By Craig Goldie, Queen's University, Ontario
Medical assistance in dying (MAID) became a reality in Canada when legislation was passed in July 2016. This is the hastening of death through a lethal dose of medication — either by self-ingestion (assisted suicide) or physician injection (euthanasia).
More than 2,000 Canadians have received MAID, administered by a number of physicians. Few of those doctors are palliative care specialists, who are purposely keeping their distance from MAID to avoid further stigmatization as the physicians of death. They do not want to be associated with treatment failure, or viewed as only providing care to those who have either given up or been deemed hopeless.
This has left MAID without leadership or co-ordination, leading to unequal access and confusion among the public and health-care providers.
I am a palliative care physician at Queen’s University who teaches medical students, residents and other health-care providers. I am adjusting to the new reality of palliative care in the MAID era. Many patients and families ask me about it and a fair number receive it. One patient asked me to be there for his MAID death.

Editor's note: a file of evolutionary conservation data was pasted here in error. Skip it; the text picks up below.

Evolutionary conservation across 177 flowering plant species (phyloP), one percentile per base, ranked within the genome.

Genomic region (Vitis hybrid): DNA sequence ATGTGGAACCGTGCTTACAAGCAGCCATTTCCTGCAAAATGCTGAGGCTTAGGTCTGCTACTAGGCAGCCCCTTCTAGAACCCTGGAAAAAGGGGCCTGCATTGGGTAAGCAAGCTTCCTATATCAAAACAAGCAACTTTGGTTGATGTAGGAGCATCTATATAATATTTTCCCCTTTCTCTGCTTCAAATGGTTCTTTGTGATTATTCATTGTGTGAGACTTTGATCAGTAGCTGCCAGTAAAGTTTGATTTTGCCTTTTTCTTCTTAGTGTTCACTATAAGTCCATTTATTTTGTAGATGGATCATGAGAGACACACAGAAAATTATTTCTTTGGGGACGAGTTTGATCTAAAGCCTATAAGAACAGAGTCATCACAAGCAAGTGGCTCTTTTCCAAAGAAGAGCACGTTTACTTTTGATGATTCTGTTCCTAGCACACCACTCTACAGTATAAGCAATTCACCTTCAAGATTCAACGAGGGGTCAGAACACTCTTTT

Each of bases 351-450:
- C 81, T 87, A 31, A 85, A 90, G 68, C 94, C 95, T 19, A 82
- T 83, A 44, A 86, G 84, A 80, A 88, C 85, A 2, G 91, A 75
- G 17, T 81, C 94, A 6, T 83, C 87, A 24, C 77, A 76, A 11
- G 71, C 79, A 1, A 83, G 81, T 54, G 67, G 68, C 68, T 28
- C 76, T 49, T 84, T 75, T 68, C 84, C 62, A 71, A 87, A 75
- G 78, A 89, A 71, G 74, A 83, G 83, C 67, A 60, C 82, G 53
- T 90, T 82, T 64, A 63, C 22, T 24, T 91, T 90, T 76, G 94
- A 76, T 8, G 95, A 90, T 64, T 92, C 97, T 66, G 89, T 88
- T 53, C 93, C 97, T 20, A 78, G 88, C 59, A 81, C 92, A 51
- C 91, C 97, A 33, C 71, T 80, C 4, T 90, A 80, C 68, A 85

I speak to nursing and physician groups and at public events where I can be simultaneously applauded and criticized for not providing doctor-assisted suicide as part of my palliative care. At these events, there is always uncertainty about MAID: the ethics, legalities, practicalities (how, where, by whom). And there are questions about the comfort of health-care providers with an intervention aiming to administer death rather than stave it off.
Doctors who improve quality of life
To understand why palliative care does not wish to “own” MAID requires an understanding of the meaning of palliative care.
Palliative care is an approach that improves the quality of life of patients and their families facing a life-threatening illness by preventing and relieving suffering through treatment of pain and other problems — physical, psychosocial and spiritual. It is often provided alongside disease-focused treatments like chemotherapy, radiation or surgery.